Attitude Is Everything

DQC News Bureau
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He is positive he will succeed in delivering the company's promise

of economically competitive, superior quality products to the discerning Indian



Mukund Ramaratnam says he believes in pursuing whatever he does with passion.

And this is what brought him to India 15 years after he left the country to

pursue his higher studies and chart out a blazing career. In his new role as

Director, Marketing and Business Development for AMD India, he hopes to increase

AMD's mindshare as well as market share in the country.

When he joined AMD at the company headquarters in Sunnyvale, USA in 2003,

Mukund worked with the chip major's strategy division. There he dealt in areas

like manufacturing, business transformation-how to improve on cost structures

and devise strategies to be more flexible as a company and handle business


Mukund Ramaratnam
Director, Marketing and Business Development, AMD India
“While I was working in, I got together with a couple of friends and formed a garage band, called 'Adai'. I was the keyboard player and I was quite bad at it” 

Part of the job also involved something closer home-getting to work out

strategies on handling high-growth markets like India and other BRIC economies.

Says Mukund on the work, "My team formulated the strategy for senior

management. I was heavily involved with India. I felt that this was an area

where I could make a difference."

Impressed with his keen interest, the AMD management asked him if he was

interested in executing his plans in India. Mukund hardly missed a beat and

accepted the offer to join his new position in January 2005.

Making a big noise

Mukund contends that though AMD traditionally has been a strong
technology-driven company, its marketing message has not been as loud. "As

an organization, though we have been here (in India) for three years, we still

have a lot of ground to cover," he admits.


To address this, Mukund's priorities would include increasing the company's

brand awareness in the market place, its interaction with OEMs and getting

substantial traction in the enterprise segment. All these activities stem from

the fact that AMD considers India as a strategic region not just for

development, but also for increasing revenues.

Mukund reckons that his role is not just a marketing challenge, but also an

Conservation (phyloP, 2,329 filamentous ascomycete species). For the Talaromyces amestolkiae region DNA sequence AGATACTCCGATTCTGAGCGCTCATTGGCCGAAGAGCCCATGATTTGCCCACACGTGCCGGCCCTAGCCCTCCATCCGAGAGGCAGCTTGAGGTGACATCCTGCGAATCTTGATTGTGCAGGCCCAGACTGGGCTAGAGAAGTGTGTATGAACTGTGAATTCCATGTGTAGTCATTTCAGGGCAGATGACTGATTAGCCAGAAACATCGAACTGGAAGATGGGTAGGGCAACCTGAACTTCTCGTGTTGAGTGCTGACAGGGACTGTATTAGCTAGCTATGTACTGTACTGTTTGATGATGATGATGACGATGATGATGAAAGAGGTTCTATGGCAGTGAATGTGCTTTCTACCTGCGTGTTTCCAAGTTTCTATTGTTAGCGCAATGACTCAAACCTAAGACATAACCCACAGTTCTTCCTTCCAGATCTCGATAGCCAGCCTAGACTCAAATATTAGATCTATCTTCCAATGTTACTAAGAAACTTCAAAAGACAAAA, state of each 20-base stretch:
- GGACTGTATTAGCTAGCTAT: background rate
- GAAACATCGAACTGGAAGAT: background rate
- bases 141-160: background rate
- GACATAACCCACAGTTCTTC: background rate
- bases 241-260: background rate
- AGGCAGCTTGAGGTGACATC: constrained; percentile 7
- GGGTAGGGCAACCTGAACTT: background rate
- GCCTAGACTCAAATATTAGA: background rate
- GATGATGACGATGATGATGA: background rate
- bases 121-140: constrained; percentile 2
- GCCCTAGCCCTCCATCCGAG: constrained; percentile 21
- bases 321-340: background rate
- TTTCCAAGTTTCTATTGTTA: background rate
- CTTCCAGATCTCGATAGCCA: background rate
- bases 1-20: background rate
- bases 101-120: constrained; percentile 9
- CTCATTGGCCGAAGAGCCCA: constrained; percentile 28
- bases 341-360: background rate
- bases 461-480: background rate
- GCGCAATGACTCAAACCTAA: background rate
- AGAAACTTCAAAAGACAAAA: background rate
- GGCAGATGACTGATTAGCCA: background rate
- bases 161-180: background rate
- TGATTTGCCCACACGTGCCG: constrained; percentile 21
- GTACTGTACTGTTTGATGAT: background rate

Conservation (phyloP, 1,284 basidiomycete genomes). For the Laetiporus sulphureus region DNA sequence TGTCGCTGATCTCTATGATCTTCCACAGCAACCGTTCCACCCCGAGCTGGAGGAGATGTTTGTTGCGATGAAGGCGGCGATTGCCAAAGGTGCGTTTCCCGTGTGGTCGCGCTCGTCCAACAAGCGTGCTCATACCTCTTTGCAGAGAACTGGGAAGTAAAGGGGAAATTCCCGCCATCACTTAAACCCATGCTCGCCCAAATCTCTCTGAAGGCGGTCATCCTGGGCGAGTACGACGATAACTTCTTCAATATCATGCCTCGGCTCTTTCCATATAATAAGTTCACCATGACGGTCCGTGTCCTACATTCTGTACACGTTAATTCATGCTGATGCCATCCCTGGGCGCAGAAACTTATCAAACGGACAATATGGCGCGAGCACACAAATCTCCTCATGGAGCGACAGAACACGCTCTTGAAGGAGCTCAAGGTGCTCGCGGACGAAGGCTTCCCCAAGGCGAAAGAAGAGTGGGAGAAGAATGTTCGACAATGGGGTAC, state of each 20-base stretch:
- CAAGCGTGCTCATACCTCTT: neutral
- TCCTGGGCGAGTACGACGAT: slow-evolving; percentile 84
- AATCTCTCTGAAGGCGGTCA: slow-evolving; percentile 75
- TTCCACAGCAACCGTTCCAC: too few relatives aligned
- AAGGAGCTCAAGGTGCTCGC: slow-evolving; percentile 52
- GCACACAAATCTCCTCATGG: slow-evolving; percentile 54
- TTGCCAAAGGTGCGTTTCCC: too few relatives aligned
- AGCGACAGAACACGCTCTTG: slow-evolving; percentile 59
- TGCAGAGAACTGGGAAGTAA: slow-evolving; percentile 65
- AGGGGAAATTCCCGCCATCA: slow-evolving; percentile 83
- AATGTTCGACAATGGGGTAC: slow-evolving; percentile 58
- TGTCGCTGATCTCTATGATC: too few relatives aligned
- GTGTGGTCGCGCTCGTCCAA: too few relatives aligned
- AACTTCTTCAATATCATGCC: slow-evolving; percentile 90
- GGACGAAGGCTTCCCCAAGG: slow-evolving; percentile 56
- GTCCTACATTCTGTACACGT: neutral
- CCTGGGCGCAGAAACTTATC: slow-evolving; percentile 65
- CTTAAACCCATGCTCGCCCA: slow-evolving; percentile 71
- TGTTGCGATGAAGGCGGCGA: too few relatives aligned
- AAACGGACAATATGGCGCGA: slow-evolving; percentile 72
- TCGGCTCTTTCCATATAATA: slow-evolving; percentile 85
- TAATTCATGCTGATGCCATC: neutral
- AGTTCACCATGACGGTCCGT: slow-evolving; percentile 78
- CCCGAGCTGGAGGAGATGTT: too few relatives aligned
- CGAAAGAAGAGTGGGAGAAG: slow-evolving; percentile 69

exercise in bringing technology in a way that is meaningful to the discerning

Indian market. He admits that this would require a different approach, knowing

rival chip giant Intel's deep pockets.

"Definitely our competitor has had a lot of marketing budgets

historically. But we plan to do things differently-through brand

association." He cites some examples of AMD's brand assets like the

Ferrari team, George Lucas of Star Wars fame and Dreamworkz.


The Indian scene

"India is a much more demanding market. People here just don't say

give me a good price. They also want the best possible features as well,"

says Mukund.

To create a significant dent in the Indian market, AMD's focus would now be

to put into motion different activities to build brand image and awareness for

both channels and end-users. These will be geared to ensure that OEMs and

partners see a shared value and rest assured that they view AMD as a company,

which is there with them for a long term.




B-Tech from IIT, MS from University of Southern California and MBA from Wharton School of Business


Focused strategist with immense experience 


Surfing the Internet, playing golf and listening to jazz music


With the help of his team in India, he hopes to translate his personal goal

of seeing PCs grow in order of magnitude. "I believe we have the tools to

ramp up to what cell phones are doing in India," he claims.

Attitude is everything

Mukund trod the predictable path taken by IITians, when he went to the US after
his B-Tech at IIT Mumbai, to do his MS at the University of Southern

California. He also picked up an MBA degree at the prestigious Wharton School of
Business where he focused on three areas- marketing, information systems and


Subsequently, he took up a marketing and business development role at Amazon

at the height of the dotcom boom. He also worked as consultant with McKinsey

& Co before joining AMD.


To relax, Mukund unwinds to music especially jazz. While at Amazon, he and a

couple of friends got together to form a garage band called 'Adai', the

Tamil word for Cream. "I became the keyboard player for the band and I was

quite bad at it," admits Mukund with a laugh. The band obviously was a

tribute to the '70s band Cream, which boasted of guitar great-Eric Clapton.

Apart from his interest in music, Mukund enjoys a round of golf and also

considers Internet as a hobby.

Obviously a throwback to his Amazon days, he says that he loves studying the

various business models and look at how people interact with the medium. Mukund's

work-life philosophy is summed up in a saying that is framed on his office desk.

It reads 'Attitude is a little thing that makes a BIG difference'.